Livestock Grazing on the Public Lands: Lessons From the Failure of Official Conservation

My contribution to an understanding of agricultural land law and policy will be minimal because my subject, livestock grazing on the public lands, is minimal. As the title of my speech implies, the story of the law of public rangeland management is dismal.

In 1979, I was invited to serve on a National Academy of Sciences committee that was set up to study and recommend reform of public rangeland management. I thought this would be an excellent experience, but the study was a disaster. It started back-asswards, and, after two years, just when the committee was getting ready to make detailed recommendations, the Bureau of Land Management refused to continue the study. Perhaps coincidentally, the BLM Director knew the recommendations would be unfavorable to the agency’s way of doing things. But I do not learn quickly, so I wrote five law review articles on this strange form of cow law. That makes me an authority on public rangeland management law, but only by default, because no other legal writer has ever written more than one essay about it. A final note about the study by the National Academy; the papers compiled for the study were finally published as a book a few months ago.  The book is a sham insofar as it purports to be the committee’s report, because it is not. Also, mirroring the study itself, the publisher put the book cover on upside down.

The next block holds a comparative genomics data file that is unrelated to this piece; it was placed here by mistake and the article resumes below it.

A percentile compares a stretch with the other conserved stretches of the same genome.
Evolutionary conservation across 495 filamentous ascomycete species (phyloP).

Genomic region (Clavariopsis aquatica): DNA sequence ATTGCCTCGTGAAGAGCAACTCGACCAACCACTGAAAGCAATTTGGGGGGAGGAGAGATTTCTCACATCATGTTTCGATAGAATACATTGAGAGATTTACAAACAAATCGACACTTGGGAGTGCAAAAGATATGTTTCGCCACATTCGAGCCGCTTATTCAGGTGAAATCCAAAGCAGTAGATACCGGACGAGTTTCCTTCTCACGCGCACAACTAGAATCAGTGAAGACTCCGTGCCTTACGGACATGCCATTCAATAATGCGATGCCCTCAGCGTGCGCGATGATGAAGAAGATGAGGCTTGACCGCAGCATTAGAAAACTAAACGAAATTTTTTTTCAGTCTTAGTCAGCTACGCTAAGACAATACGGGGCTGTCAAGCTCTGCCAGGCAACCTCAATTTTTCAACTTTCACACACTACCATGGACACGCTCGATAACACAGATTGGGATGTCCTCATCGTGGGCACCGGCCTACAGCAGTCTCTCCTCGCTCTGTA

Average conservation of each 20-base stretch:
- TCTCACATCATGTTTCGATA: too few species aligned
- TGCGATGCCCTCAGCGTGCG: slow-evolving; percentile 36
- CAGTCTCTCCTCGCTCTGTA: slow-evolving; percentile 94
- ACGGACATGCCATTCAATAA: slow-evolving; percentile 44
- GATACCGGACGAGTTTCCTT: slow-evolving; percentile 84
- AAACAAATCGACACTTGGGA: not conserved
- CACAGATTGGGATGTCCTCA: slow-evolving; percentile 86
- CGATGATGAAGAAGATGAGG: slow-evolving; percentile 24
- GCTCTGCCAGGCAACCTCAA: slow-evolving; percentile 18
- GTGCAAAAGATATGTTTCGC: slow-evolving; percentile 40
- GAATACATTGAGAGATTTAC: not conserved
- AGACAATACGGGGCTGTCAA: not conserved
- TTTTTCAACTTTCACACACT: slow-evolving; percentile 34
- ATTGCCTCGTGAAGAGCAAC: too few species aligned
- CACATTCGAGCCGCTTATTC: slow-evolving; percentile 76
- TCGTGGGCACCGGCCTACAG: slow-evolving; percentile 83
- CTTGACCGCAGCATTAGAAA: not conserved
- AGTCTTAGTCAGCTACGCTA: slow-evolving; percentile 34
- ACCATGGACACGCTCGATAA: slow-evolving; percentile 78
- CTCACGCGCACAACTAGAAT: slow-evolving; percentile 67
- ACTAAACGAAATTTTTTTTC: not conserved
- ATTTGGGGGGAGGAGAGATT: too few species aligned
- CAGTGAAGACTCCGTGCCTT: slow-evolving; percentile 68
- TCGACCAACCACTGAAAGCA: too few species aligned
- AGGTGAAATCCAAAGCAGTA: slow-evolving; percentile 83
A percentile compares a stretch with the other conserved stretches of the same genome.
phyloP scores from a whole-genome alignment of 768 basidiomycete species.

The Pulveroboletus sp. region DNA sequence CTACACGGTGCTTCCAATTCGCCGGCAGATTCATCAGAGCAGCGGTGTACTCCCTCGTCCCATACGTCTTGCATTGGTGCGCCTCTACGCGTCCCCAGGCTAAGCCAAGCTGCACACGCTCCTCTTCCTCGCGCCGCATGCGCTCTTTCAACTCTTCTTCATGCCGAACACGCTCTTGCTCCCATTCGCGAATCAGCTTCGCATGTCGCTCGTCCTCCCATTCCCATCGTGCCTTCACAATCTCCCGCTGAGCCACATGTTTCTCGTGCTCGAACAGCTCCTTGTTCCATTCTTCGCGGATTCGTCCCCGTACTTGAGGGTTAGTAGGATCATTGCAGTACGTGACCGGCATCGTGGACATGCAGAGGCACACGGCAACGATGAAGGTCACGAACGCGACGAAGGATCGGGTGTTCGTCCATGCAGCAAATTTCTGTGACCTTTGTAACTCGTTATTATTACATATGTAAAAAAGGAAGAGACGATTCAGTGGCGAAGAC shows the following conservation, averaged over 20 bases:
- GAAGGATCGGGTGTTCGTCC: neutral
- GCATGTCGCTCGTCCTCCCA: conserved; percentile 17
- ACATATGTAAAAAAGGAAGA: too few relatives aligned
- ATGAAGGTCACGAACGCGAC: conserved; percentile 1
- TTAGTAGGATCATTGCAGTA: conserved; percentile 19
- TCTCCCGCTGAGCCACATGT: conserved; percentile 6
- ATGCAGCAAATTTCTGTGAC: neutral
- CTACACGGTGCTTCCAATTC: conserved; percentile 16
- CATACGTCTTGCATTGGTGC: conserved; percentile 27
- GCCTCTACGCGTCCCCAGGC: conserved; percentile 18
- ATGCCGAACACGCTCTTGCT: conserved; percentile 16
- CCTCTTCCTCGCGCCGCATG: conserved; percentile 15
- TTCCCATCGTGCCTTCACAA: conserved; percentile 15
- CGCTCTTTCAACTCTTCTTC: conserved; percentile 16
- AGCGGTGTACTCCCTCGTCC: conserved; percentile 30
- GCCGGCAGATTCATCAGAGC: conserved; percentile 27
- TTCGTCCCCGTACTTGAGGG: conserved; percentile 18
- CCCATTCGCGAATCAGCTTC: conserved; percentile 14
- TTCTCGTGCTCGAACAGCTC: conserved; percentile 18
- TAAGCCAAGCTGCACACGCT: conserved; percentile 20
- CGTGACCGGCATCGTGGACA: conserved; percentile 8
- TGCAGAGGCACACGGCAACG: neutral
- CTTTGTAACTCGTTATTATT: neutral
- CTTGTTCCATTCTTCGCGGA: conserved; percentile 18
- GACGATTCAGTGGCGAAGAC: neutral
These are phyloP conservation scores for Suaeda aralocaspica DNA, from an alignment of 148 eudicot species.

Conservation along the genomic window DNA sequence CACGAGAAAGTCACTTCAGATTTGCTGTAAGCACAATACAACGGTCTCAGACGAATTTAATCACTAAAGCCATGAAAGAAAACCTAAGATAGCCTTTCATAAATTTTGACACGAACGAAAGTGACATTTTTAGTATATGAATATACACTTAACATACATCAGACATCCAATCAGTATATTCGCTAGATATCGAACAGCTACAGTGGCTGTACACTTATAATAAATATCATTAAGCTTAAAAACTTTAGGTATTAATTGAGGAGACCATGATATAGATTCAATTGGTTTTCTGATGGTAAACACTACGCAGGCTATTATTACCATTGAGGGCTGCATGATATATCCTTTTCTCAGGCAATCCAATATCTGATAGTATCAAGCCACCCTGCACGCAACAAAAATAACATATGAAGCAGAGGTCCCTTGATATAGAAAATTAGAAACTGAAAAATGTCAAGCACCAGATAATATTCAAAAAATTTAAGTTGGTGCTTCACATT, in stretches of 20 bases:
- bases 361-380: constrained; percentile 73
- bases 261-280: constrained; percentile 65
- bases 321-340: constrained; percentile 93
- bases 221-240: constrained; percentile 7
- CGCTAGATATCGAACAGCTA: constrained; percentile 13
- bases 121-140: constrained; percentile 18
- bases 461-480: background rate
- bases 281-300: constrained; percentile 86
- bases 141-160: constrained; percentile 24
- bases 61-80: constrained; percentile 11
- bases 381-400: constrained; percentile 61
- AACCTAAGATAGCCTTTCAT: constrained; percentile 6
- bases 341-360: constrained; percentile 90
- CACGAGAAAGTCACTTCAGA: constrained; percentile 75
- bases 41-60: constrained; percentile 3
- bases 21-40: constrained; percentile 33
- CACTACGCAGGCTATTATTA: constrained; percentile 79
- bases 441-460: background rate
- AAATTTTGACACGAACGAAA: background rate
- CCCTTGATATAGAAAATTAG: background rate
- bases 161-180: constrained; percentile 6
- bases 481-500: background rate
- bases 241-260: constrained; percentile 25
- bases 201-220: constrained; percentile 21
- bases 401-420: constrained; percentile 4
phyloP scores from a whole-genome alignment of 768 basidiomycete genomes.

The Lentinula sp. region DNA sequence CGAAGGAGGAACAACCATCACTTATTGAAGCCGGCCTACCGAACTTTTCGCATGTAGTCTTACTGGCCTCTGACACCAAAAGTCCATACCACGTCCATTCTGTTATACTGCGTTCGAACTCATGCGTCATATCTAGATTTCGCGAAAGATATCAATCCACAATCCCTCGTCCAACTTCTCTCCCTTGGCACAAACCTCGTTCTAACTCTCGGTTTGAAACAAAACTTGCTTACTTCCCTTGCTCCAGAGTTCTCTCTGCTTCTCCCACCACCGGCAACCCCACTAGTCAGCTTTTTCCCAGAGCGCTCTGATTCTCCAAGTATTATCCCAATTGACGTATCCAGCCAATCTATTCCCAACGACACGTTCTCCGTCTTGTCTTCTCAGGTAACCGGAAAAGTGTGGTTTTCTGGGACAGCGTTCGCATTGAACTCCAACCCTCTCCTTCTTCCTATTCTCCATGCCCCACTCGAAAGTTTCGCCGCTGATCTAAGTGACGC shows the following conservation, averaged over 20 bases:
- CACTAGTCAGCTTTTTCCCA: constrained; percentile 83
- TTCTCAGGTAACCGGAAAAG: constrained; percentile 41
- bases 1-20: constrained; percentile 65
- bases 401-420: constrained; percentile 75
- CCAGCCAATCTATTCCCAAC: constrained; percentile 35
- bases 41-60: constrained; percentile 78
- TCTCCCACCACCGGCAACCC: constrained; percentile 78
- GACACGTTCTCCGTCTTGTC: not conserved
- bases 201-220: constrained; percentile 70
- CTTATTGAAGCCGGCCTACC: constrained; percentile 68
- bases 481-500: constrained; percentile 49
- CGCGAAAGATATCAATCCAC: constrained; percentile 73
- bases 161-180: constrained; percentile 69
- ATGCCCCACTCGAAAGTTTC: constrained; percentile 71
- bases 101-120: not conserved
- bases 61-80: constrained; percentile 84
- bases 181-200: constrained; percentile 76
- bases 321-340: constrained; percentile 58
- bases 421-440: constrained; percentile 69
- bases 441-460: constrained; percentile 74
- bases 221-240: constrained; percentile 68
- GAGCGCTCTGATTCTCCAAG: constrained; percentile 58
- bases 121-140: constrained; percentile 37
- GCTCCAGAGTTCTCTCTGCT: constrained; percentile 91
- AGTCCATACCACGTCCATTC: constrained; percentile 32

Let me start by reciting some pertinent facts about present public rangeland use, excluding the national parks, forests, and wildlife refuges.

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George Cameron Coggins, Livestock Grazing on the Public Lands: Lessons From the Failure of Official Conservation, 20 Gonz. L. Rev. 749 (1985).

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